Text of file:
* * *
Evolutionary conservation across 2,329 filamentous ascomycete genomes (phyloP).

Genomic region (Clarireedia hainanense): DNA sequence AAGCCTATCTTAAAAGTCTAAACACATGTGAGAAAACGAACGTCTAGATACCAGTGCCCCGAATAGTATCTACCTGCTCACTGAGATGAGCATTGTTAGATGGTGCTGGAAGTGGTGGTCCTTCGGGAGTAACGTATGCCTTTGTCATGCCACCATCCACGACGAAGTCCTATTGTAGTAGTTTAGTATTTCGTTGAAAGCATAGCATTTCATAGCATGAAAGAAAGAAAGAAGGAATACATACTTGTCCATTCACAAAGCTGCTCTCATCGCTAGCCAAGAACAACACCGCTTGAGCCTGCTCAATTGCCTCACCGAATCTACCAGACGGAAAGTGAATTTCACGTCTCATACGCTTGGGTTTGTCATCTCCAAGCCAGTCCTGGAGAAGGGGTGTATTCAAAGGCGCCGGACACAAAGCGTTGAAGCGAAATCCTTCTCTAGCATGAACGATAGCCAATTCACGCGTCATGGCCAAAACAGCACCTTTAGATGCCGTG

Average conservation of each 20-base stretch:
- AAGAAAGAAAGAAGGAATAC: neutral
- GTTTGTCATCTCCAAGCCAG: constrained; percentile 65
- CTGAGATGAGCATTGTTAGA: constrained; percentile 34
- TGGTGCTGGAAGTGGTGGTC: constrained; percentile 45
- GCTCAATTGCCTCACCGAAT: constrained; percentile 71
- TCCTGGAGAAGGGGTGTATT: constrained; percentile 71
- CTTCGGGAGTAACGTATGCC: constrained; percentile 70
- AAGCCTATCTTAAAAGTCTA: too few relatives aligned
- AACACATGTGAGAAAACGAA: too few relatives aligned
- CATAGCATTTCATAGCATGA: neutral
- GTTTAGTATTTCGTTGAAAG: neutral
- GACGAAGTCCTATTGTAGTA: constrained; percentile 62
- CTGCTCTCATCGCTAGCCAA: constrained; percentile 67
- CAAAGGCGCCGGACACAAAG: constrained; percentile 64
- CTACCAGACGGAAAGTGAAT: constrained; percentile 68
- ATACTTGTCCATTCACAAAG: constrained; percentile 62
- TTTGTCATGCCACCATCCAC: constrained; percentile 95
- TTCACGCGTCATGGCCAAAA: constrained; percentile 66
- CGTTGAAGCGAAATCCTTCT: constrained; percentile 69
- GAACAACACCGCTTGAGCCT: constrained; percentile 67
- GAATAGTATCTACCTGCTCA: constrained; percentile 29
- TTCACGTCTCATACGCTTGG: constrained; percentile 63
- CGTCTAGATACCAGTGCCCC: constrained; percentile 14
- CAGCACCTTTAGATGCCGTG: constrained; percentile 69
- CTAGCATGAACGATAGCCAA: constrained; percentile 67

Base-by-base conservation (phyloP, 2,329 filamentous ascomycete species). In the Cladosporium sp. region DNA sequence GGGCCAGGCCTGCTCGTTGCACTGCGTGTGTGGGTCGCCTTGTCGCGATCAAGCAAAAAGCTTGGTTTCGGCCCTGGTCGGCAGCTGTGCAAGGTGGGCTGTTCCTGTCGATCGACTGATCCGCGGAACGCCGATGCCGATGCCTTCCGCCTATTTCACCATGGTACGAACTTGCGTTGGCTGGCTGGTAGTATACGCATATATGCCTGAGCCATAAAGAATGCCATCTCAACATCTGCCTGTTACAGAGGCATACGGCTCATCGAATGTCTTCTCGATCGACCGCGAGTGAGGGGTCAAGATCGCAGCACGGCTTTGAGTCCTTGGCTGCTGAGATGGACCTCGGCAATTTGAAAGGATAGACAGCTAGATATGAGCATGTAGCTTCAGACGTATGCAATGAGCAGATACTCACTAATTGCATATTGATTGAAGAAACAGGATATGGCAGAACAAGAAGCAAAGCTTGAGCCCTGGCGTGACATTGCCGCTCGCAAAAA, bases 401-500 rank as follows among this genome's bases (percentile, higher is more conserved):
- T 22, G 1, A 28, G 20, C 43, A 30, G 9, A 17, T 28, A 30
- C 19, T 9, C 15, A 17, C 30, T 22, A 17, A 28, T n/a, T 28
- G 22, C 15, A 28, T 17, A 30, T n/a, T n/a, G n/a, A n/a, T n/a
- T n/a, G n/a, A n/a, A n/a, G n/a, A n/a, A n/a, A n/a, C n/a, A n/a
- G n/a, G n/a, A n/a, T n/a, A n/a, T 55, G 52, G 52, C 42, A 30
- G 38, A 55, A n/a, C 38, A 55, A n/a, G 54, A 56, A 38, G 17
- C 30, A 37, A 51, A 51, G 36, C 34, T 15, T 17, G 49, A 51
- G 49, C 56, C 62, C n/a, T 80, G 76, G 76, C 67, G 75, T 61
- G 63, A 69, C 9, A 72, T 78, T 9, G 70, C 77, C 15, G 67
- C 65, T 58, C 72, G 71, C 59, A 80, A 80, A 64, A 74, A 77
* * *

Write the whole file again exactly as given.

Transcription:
Evolutionary conservation across 2,329 filamentous ascomycete genomes (phyloP).

Genomic region (Clarireedia hainanense): DNA sequence AAGCCTATCTTAAAAGTCTAAACACATGTGAGAAAACGAACGTCTAGATACCAGTGCCCCGAATAGTATCTACCTGCTCACTGAGATGAGCATTGTTAGATGGTGCTGGAAGTGGTGGTCCTTCGGGAGTAACGTATGCCTTTGTCATGCCACCATCCACGACGAAGTCCTATTGTAGTAGTTTAGTATTTCGTTGAAAGCATAGCATTTCATAGCATGAAAGAAAGAAAGAAGGAATACATACTTGTCCATTCACAAAGCTGCTCTCATCGCTAGCCAAGAACAACACCGCTTGAGCCTGCTCAATTGCCTCACCGAATCTACCAGACGGAAAGTGAATTTCACGTCTCATACGCTTGGGTTTGTCATCTCCAAGCCAGTCCTGGAGAAGGGGTGTATTCAAAGGCGCCGGACACAAAGCGTTGAAGCGAAATCCTTCTCTAGCATGAACGATAGCCAATTCACGCGTCATGGCCAAAACAGCACCTTTAGATGCCGTG

Average conservation of each 20-base stretch:
- AAGAAAGAAAGAAGGAATAC: neutral
- GTTTGTCATCTCCAAGCCAG: constrained; percentile 65
- CTGAGATGAGCATTGTTAGA: constrained; percentile 34
- TGGTGCTGGAAGTGGTGGTC: constrained; percentile 45
- GCTCAATTGCCTCACCGAAT: constrained; percentile 71
- TCCTGGAGAAGGGGTGTATT: constrained; percentile 71
- CTTCGGGAGTAACGTATGCC: constrained; percentile 70
- AAGCCTATCTTAAAAGTCTA: too few relatives aligned
- AACACATGTGAGAAAACGAA: too few relatives aligned
- CATAGCATTTCATAGCATGA: neutral
- GTTTAGTATTTCGTTGAAAG: neutral
- GACGAAGTCCTATTGTAGTA: constrained; percentile 62
- CTGCTCTCATCGCTAGCCAA: constrained; percentile 67
- CAAAGGCGCCGGACACAAAG: constrained; percentile 64
- CTACCAGACGGAAAGTGAAT: constrained; percentile 68
- ATACTTGTCCATTCACAAAG: constrained; percentile 62
- TTTGTCATGCCACCATCCAC: constrained; percentile 95
- TTCACGCGTCATGGCCAAAA: constrained; percentile 66
- CGTTGAAGCGAAATCCTTCT: constrained; percentile 69
- GAACAACACCGCTTGAGCCT: constrained; percentile 67
- GAATAGTATCTACCTGCTCA: constrained; percentile 29
- TTCACGTCTCATACGCTTGG: constrained; percentile 63
- CGTCTAGATACCAGTGCCCC: constrained; percentile 14
- CAGCACCTTTAGATGCCGTG: constrained; percentile 69
- CTAGCATGAACGATAGCCAA: constrained; percentile 67

Base-by-base conservation (phyloP, 2,329 filamentous ascomycete species). In the Cladosporium sp. region DNA sequence GGGCCAGGCCTGCTCGTTGCACTGCGTGTGTGGGTCGCCTTGTCGCGATCAAGCAAAAAGCTTGGTTTCGGCCCTGGTCGGCAGCTGTGCAAGGTGGGCTGTTCCTGTCGATCGACTGATCCGCGGAACGCCGATGCCGATGCCTTCCGCCTATTTCACCATGGTACGAACTTGCGTTGGCTGGCTGGTAGTATACGCATATATGCCTGAGCCATAAAGAATGCCATCTCAACATCTGCCTGTTACAGAGGCATACGGCTCATCGAATGTCTTCTCGATCGACCGCGAGTGAGGGGTCAAGATCGCAGCACGGCTTTGAGTCCTTGGCTGCTGAGATGGACCTCGGCAATTTGAAAGGATAGACAGCTAGATATGAGCATGTAGCTTCAGACGTATGCAATGAGCAGATACTCACTAATTGCATATTGATTGAAGAAACAGGATATGGCAGAACAAGAAGCAAAGCTTGAGCCCTGGCGTGACATTGCCGCTCGCAAAAA, bases 401-500 rank as follows among this genome's bases (percentile, higher is more conserved):
- T 22, G 1, A 28, G 20, C 43, A 30, G 9, A 17, T 28, A 30
- C 19, T 9, C 15, A 17, C 30, T 22, A 17, A 28, T n/a, T 28
- G 22, C 15, A 28, T 17, A 30, T n/a, T n/a, G n/a, A n/a, T n/a
- T n/a, G n/a, A n/a, A n/a, G n/a, A n/a, A n/a, A n/a, C n/a, A n/a
- G n/a, G n/a, A n/a, T n/a, A n/a, T 55, G 52, G 52, C 42, A 30
- G 38, A 55, A n/a, C 38, A 55, A n/a, G 54, A 56, A 38, G 17
- C 30, A 37, A 51, A 51, G 36, C 34, T 15, T 17, G 49, A 51
- G 49, C 56, C 62, C n/a, T 80, G 76, G 76, C 67, G 75, T 61
- G 63, A 69, C 9, A 72, T 78, T 9, G 70, C 77, C 15, G 67
- C 65, T 58, C 72, G 71, C 59, A 80, A 80, A 64, A 74, A 77